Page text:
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Aaliyah Week: How 'One In A Million' Pushed The Envelope Of R&B

A few creatives behind the album speak on their contributions and how 'One in a Million' influenced R&B.

Even though Age Ain't Nothing But A Number was Aaliyah's debut album, it wasn't my first introduction to the teenaged artist. Her sophomore effort, One in a Million, was my first musical taste of her sound, and eventually led me back two years prior to her debut. But her 1996 follow up solidified the musical trajectory that Aaliyah began to trail blaze.

Partly helmed by the beats of Timbaland to the lyrical content penned by Missy Elliott on standout tracks like "4 Page Letter" to "Heartbroken," a timeless sound was created that still rings loudly today in other artist's music. The title track alone has been sampled time and time again. Although Tim and Missy took the reigns sound-wise, the album was stacked with top notch writing/producing credits including Diane Warren, Jermaine Dupri, Rodney Jerkins, Craig King, Carl-So-Lowe and Daryl Simmons.

In celebration of the soundscape's 20th anniversary (Aug. 27), a few creatives behind the album speak on their contributions and how One in a Million influenced R&B.

Craig King: Produced "Got To Give It Up," "Never Givin' Up"
Tavarius Polk: Featured On "Never Givin' Up"
Daryl Simmons: Produced "The One I Gave My Heart To"
Diane Warren: Penned "The One I Gave My Heart To"
Craig Kallman: CEO Of Atlantic Records
Carl-So-Lowe: Produced "I Gotcha' Back"
Daniel Pearl: Directed "4 Page Letter" Video
Marc Baptiste: Album Cover Photographer

Pack Your Bags, You’re Headed To Detroit

Craig King: It was sickeningly cold in Detroit. I was out there for three months in a condo that they put me up in just to record non-stop. We did about eight songs and out of the eight, four made it. I was honored to work in the studio because it was the same studio that Anita Baker did the Rapture album in. Shout out to Van Guard Studios. I walked in and I remember, and keep in mind at this point I had already had a number of big, platinum albums, so I wasn’t going to be totally star struck, but I was definitely anxious because I wanted to get to work. Aaliyah had already told her management that she wanted to work with me, and I knew that she had already said that she liked the music that I had done with Monica [Payne] back in New Jersey (“Never Givin’ Up”). I was already prepared to go in and knock that out. When I walked in, her little face was so bright and just so ready and righteous, I was like, ‘This is going to be easy,’ because her spirit is just ready to go. We all sat in the room for a minute, we talked to the engineer and then I said, ‘Do you mind if I borrow you for a minute?’ And she said, ‘Yeah.’ We ran out of the room and went to the piano room. We sat down for a little while on the piano and talked. I said, ‘Do you mind singing “At Your Best” for me and I’m going to play the piano and I’m going to modulate, but just sing it and then we’ll just modulate it. I just want to get a sense of your range.’ I turned the lights down, she sat next to me on the stool and we started to play the song and I got chills all over my body. That’s one of my favorite Aaliyah songs. I just looked at her and I said, ‘This is going to be fun!’ and she said, ‘I know right!’ Then we got up and we walked back in the room and her mom says, ‘How’d it go?’ She said, ‘I’m ready!’ Then we started going at it, we went to work.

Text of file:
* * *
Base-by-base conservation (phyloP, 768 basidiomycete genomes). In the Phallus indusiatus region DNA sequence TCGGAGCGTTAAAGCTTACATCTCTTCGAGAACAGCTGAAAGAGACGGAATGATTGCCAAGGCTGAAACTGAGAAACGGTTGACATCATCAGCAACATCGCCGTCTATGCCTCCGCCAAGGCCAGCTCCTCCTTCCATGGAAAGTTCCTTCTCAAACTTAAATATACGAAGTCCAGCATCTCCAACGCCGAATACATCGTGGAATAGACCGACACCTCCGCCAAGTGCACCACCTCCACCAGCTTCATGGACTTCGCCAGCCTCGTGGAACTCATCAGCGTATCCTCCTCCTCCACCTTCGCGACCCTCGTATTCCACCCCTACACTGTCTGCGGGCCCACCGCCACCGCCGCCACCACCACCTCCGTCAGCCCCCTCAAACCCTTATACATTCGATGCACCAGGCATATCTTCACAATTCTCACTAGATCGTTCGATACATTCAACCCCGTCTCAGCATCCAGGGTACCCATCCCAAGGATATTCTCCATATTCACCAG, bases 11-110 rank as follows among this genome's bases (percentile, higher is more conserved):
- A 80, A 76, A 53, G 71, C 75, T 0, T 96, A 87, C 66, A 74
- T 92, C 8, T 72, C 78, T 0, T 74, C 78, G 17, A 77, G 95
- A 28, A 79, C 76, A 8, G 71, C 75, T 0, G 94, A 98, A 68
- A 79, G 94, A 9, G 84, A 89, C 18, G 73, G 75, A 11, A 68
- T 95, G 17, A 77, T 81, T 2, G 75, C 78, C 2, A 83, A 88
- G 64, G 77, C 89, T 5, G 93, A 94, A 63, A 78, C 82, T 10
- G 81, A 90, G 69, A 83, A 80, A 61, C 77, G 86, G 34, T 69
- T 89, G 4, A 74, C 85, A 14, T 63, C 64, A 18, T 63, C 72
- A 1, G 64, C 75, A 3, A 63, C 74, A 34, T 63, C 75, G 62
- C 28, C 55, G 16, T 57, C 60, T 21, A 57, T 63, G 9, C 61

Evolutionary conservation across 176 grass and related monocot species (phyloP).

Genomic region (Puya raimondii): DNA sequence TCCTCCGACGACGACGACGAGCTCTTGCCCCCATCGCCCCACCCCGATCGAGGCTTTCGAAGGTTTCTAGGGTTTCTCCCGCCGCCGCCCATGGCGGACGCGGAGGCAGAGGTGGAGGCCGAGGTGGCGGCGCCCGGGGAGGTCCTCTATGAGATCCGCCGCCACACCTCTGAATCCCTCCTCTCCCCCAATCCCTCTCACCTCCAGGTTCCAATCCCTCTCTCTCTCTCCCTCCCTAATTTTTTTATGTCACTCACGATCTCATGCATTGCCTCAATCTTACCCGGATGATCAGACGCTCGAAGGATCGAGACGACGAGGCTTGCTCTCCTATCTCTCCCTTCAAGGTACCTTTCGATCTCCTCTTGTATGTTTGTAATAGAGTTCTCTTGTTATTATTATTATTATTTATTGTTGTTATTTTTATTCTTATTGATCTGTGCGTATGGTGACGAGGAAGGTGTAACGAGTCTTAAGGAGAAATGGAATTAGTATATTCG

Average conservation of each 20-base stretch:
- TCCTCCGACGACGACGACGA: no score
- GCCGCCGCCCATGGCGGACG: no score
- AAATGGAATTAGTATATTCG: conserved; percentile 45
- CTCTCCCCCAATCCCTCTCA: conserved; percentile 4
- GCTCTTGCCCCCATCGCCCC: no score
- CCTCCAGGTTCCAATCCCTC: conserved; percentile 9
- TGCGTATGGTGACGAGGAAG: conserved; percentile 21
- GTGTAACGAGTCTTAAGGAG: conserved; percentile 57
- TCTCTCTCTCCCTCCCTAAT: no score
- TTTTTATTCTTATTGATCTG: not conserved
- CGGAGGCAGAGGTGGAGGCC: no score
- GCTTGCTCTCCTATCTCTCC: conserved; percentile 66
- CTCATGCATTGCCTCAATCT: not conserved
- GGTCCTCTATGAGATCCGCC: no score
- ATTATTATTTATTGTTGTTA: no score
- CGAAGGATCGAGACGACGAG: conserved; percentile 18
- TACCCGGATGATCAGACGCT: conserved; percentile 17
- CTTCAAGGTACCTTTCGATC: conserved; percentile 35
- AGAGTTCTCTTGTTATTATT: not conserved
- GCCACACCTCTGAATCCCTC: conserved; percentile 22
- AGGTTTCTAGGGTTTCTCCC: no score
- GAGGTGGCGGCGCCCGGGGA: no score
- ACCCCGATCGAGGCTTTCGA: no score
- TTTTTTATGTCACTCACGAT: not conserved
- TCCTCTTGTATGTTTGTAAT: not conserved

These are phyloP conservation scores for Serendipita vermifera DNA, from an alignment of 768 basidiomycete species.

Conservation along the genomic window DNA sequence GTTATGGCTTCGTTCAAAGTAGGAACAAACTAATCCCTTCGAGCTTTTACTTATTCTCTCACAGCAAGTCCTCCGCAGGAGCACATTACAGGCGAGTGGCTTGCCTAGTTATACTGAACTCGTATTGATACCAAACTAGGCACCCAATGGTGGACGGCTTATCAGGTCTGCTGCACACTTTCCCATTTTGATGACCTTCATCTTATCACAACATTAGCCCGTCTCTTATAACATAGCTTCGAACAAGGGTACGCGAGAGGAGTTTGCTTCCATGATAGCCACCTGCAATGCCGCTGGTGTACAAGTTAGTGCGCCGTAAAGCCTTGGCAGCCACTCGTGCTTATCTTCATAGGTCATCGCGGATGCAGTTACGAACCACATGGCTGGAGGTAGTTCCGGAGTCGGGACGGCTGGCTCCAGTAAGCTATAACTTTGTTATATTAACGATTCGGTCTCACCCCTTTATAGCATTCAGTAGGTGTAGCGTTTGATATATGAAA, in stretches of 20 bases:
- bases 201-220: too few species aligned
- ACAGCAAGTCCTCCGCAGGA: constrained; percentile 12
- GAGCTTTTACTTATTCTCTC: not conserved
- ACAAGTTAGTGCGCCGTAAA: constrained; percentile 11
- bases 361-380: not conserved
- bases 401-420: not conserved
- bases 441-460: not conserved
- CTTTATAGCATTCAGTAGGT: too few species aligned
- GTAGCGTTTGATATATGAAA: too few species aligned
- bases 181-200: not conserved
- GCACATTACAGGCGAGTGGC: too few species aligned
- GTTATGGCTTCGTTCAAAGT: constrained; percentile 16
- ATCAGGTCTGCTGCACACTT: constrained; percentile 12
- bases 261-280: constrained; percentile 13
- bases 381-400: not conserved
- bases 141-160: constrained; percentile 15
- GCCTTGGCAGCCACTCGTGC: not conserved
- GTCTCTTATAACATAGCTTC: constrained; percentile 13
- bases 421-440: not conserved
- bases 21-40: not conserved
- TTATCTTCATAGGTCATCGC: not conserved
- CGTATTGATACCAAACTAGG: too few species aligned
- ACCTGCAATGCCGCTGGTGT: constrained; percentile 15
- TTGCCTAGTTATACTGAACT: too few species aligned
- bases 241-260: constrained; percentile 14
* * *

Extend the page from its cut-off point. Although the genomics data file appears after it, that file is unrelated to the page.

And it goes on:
Tavarius Polk: At the time it was snowing and I can remember having on a black leather jacket with a Detroit, Michigan jersey and some jeans when we very first met at the studio.

King: We went to the mall one day because I told her that I didn’t know it was that cold in Detroit and I had gone out there with a pea coat. She was like ‘You have to get a bomber.’ We went to the mall, got this full-length bomber with a hood on it and she was like, ‘I’m paying for it. It’s my weather, let me pay for it.’

Missing this Angel! What's goin on with R&B people??

A photo posted by craigaking (@craigaking) on

Polk: We used to do a lot of shopping. Her favorite thing at the time that we all used to talk about was a pair of shoes that were called Mags. Those shoes were like $500 and up and a couple of us ended up buying the same exact color, same exact style. We used to joke about it and she would be like ‘Why are y’all jocking me?’ We would say whatever, we’re just buying what we think is hot, too.

King: Whenever I was told that Aaliyah was on her way to the session I got excited because I knew she was going to come in there with that humble spirit and we were really going to have a good conversation about the records. We went to the mall one night before we went to play laser tag because after sessions we would do things that were just fun. That was the advantage of doing the records in Detroit. It’s her hometown so she could take you around town. Everybody who knew her would just go crazy when she walked into a place.